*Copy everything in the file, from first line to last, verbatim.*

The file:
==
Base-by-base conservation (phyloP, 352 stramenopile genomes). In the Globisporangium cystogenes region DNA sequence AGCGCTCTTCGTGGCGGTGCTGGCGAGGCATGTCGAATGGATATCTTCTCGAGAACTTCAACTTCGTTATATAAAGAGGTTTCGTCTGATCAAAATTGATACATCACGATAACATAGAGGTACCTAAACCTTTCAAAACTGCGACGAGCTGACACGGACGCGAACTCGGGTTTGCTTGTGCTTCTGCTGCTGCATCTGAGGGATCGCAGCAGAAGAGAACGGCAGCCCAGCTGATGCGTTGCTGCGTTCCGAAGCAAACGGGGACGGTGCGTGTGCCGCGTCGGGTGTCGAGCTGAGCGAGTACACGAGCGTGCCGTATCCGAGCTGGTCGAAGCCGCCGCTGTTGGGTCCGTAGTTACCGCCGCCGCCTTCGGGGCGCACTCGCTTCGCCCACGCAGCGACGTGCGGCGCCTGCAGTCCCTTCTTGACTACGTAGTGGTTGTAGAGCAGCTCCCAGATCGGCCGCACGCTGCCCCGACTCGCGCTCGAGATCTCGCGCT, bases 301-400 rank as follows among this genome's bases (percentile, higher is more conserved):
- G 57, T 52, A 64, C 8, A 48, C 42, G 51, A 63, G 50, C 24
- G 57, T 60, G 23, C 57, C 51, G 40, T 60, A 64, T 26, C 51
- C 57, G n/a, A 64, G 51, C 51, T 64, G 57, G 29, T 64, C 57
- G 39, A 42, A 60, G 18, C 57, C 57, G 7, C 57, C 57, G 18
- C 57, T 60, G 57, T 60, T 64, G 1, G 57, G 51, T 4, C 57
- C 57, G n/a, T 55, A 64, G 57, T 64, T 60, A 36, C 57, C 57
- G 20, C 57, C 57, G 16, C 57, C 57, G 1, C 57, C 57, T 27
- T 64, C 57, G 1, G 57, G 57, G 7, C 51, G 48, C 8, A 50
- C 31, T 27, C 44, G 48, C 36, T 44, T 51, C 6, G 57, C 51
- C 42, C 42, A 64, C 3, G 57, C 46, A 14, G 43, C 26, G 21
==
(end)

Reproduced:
Base-by-base conservation (phyloP, 352 stramenopile genomes). In the Globisporangium cystogenes region DNA sequence AGCGCTCTTCGTGGCGGTGCTGGCGAGGCATGTCGAATGGATATCTTCTCGAGAACTTCAACTTCGTTATATAAAGAGGTTTCGTCTGATCAAAATTGATACATCACGATAACATAGAGGTACCTAAACCTTTCAAAACTGCGACGAGCTGACACGGACGCGAACTCGGGTTTGCTTGTGCTTCTGCTGCTGCATCTGAGGGATCGCAGCAGAAGAGAACGGCAGCCCAGCTGATGCGTTGCTGCGTTCCGAAGCAAACGGGGACGGTGCGTGTGCCGCGTCGGGTGTCGAGCTGAGCGAGTACACGAGCGTGCCGTATCCGAGCTGGTCGAAGCCGCCGCTGTTGGGTCCGTAGTTACCGCCGCCGCCTTCGGGGCGCACTCGCTTCGCCCACGCAGCGACGTGCGGCGCCTGCAGTCCCTTCTTGACTACGTAGTGGTTGTAGAGCAGCTCCCAGATCGGCCGCACGCTGCCCCGACTCGCGCTCGAGATCTCGCGCT, bases 301-400 rank as follows among this genome's bases (percentile, higher is more conserved):
- G 57, T 52, A 64, C 8, A 48, C 42, G 51, A 63, G 50, C 24
- G 57, T 60, G 23, C 57, C 51, G 40, T 60, A 64, T 26, C 51
- C 57, G n/a, A 64, G 51, C 51, T 64, G 57, G 29, T 64, C 57
- G 39, A 42, A 60, G 18, C 57, C 57, G 7, C 57, C 57, G 18
- C 57, T 60, G 57, T 60, T 64, G 1, G 57, G 51, T 4, C 57
- C 57, G n/a, T 55, A 64, G 57, T 64, T 60, A 36, C 57, C 57
- G 20, C 57, C 57, G 16, C 57, C 57, G 1, C 57, C 57, T 27
- T 64, C 57, G 1, G 57, G 57, G 7, C 51, G 48, C 8, A 50
- C 31, T 27, C 44, G 48, C 36, T 44, T 51, C 6, G 57, C 51
- C 42, C 42, A 64, C 3, G 57, C 46, A 14, G 43, C 26, G 21